In recent weeks, we have reported on manufacturers applying their expertise to developing Covid-19 tests. Brent Balinski spoke to Samantha Ollerton of GreyScan, which is building a trace detection device for surfaces, where the virus can linger for days.
March was a month where everything changed. Whatever your business, it was time to rethink what you’re good at, and if it could be of use in a completely unfamiliar context. The word many of us have grown sick of — pivot — is inescapable.
Samantha Ollerton had recently joined GreyScan — part of successful commercialisation business Grey Innovation — to get the company’s first product out into the world. The separation science IP behind this had been licensed from University of Tasmania in 2014, and after several years, $25 million invested and various innovation awards, the explosives scanner was finally launched in March.
Ollerton had just returned to Port Melbourne from an Asia trip.
“The first call I made when I got back and literally as the borders were starting to shut was to the original team that Grey Innovation had worked with at the University of Tasmania to start to thrash through the scientific due diligence of, ‘can we do this?’” she tells @AuManufacturing of adapting world-first inorganic chemistry analysis methods to SARS-CoV-2, the virus causing Covid-19.
“What’s been done in the lab? How was this used in a laboratory setting to do diagnostics? And can we translate that into re-engineering our ETD-100 for the purposes of virus detection?”
The “capillary zone electrophoresis” method behind their new product had been successfully used in lab conditions to detect viruses such as rhinovirus (usually behind the common cold.)
Now it was time to do the opposite of the security industry’s practices since 9/11, says Ollerton, who has a lengthy background in forensics and security and came to her role in October from Rapiscan.
“There [was] a drive to develop and manufacture products that could be re-engineered and repurposed from other industries,” she says.
“For example, every imaging system you see at an aviation checkpoint today originated from a people imager for the healthcare system.”
Due diligence done — and a team of nine specialists in virology, epidemiology, biology and chemistry assembled and a program of work written up — after three weeks they began deconstructing their explosives scanner.
“We’re now really optimising some of the components, the chemistry of separation, the detector itself, as well as the sample inlet to then re-engineer it for viruses,” says Ollerton.
The company recently announced a $260,000 CSIRO grant to support the work with University of Tasmania specialists.
Ollerton reckons that in eight weeks they will have an engineering prototype, then a “bells and whistles” prototype for testing in the field six months after that.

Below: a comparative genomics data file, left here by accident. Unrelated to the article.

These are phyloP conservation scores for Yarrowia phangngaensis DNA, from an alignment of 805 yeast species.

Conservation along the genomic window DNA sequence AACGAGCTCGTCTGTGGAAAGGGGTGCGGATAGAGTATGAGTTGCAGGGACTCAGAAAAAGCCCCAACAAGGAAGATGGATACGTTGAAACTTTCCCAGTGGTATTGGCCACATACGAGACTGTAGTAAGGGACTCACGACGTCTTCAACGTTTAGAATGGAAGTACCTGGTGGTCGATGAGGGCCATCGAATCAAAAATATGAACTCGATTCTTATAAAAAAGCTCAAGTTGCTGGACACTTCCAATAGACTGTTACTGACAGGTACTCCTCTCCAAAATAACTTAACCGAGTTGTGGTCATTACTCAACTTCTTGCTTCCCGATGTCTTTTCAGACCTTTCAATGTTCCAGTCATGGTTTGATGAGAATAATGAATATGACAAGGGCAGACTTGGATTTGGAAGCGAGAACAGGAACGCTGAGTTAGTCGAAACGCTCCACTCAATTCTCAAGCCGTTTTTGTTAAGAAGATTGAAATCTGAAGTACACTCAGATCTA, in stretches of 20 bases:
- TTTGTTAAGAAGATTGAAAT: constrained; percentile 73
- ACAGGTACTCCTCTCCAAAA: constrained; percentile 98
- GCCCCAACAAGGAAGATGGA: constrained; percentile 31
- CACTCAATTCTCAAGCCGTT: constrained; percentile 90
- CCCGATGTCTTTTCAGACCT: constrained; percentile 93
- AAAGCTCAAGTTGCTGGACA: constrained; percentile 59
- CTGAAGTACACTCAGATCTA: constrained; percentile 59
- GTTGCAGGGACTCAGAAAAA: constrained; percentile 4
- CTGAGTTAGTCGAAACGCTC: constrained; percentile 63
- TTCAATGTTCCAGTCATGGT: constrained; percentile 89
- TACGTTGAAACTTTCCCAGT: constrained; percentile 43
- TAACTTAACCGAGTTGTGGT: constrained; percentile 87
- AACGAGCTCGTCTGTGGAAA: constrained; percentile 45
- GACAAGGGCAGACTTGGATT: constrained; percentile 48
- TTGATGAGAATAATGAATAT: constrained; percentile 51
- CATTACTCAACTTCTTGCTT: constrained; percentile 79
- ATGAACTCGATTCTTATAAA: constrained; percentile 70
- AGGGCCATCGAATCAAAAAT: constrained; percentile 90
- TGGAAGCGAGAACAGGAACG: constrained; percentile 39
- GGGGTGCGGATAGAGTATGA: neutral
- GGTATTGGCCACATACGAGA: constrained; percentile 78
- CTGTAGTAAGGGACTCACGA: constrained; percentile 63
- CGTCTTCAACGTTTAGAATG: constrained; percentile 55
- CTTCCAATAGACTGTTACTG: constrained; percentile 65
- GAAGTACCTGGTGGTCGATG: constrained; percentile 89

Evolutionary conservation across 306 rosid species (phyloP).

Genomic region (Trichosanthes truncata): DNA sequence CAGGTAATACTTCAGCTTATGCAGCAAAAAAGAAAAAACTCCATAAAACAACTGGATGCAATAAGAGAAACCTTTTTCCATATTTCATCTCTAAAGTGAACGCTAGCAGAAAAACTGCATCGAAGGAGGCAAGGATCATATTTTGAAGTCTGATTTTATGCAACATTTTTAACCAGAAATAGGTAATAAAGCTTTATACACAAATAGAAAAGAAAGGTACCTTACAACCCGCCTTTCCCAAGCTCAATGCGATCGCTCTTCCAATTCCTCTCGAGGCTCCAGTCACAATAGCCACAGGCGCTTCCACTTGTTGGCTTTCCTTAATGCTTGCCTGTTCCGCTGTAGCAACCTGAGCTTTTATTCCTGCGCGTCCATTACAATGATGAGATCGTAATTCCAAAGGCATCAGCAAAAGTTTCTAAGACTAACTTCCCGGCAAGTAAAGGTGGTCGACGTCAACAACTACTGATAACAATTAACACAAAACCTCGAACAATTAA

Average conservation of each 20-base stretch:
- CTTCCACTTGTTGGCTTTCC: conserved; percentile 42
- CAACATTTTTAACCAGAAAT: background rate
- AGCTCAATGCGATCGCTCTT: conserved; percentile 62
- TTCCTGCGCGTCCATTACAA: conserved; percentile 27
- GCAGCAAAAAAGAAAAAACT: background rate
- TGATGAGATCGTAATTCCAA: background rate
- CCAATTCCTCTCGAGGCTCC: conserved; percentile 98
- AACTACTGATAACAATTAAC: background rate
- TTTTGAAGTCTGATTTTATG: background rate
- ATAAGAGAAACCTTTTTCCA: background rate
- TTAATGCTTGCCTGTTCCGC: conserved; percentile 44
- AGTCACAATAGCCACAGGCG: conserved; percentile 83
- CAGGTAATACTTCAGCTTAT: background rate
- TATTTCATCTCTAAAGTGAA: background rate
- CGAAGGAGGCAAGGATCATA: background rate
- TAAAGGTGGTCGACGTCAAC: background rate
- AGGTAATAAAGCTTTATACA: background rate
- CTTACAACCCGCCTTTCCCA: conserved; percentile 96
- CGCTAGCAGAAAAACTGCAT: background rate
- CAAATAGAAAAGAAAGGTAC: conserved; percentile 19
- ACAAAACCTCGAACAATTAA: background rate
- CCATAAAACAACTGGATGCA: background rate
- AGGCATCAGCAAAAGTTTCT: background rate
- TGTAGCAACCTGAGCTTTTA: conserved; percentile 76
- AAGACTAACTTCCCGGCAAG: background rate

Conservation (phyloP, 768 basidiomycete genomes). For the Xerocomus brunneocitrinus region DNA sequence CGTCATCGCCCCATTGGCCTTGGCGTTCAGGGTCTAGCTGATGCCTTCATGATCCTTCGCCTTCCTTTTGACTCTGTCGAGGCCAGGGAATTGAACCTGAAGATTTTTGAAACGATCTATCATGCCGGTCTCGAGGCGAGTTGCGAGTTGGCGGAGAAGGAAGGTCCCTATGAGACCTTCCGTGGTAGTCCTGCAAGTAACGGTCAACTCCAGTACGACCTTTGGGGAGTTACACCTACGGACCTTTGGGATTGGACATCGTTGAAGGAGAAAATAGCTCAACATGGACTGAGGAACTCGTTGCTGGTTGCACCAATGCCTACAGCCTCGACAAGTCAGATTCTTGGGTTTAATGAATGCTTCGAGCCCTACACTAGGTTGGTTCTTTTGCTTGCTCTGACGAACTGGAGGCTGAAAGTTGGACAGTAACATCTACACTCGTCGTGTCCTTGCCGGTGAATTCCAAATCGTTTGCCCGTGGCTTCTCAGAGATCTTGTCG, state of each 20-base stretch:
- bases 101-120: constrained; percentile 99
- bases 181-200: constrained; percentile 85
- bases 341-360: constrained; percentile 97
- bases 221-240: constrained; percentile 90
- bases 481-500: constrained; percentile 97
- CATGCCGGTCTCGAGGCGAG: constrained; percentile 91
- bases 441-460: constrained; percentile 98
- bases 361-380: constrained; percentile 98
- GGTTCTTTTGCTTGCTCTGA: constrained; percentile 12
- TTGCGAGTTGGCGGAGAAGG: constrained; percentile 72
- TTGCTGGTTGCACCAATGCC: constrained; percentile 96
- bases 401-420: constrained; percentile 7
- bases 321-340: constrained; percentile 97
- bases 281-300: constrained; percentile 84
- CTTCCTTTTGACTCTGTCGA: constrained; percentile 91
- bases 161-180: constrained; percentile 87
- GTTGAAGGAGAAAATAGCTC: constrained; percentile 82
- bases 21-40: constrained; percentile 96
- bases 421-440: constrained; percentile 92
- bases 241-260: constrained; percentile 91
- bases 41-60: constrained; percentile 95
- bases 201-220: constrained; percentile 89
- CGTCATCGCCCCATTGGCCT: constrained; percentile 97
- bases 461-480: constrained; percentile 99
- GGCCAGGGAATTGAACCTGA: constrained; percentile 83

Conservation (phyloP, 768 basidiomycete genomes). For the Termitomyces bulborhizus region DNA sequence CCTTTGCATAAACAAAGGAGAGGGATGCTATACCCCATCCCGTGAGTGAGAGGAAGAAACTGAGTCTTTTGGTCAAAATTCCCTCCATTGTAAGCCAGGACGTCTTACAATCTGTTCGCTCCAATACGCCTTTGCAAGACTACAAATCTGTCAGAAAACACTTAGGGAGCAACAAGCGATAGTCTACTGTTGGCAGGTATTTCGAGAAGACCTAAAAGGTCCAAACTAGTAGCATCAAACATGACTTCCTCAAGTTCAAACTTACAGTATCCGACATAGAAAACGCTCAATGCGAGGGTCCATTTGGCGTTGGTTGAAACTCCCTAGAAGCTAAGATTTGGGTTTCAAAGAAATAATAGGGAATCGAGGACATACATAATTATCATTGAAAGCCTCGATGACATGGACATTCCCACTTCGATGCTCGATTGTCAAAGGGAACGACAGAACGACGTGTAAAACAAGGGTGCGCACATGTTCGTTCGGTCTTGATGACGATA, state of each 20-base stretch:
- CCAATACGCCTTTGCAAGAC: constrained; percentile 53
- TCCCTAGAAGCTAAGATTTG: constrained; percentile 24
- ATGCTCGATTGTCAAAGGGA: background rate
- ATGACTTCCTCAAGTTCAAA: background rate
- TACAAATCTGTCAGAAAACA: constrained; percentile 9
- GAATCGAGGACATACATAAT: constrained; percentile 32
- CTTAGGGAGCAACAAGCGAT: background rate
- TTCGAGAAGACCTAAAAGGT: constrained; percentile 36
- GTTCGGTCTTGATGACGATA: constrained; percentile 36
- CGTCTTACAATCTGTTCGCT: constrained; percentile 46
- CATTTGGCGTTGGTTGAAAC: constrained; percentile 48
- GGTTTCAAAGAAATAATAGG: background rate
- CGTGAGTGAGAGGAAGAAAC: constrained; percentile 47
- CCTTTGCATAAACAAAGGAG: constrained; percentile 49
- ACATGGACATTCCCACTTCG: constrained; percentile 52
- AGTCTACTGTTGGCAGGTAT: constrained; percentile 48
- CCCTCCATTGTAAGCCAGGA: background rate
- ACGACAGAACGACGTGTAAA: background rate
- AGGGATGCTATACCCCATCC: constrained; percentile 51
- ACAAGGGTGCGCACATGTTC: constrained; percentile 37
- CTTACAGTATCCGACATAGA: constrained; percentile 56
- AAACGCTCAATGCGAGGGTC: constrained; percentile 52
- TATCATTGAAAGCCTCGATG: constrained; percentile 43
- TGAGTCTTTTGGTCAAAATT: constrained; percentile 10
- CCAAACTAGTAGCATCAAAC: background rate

“Then in terms of a scale up to manufacture, we’re planning to build on our capacity here in Australia to augment that; so we can fast track our ability to build into the thousands of systems,” she adds.
“But we also accept that this is a global product and a product that’s going to be needed everywhere you can imagine. We’re also looking at how we can expand manufacturing capacity overseas as well.”
There are various measures to manage Covid, such as social distancing, contact tracing and sanitation methods. There is currently nothing to gauge the effectiveness of the latter on a virus that can survive on surfaces for days.
This will be important for businesses to operate confidently as they return to life as it was before March.
For Ollerton’s company, the era has seen half of the team seconded to Grey Innovation’s “notus” project, fulfilling a federal government order for 2,000 invasive ventilators and involving companies including ANCA, Bosch Australia Manufacturing Solutions and Circuitwise. The first ventilator came off the line last week.
Ollerton believes that there’s a current opportunity for exporters to develop standards around export safety, and to play a part in that.
“One of the things I think that’s going to be really important, especially with the capability in this country, is we can export our goods overseas confident that they are Covid-free,” she says.
“All of the trouble you see in the United States around meat production — if we can have a protocol where we can establish cleanliness of not just the people, but also the produce that gets exported, I think he’s only going to strengthen the export business of Australia.”
Subscribe to our free @AuManufacturing newsletter here.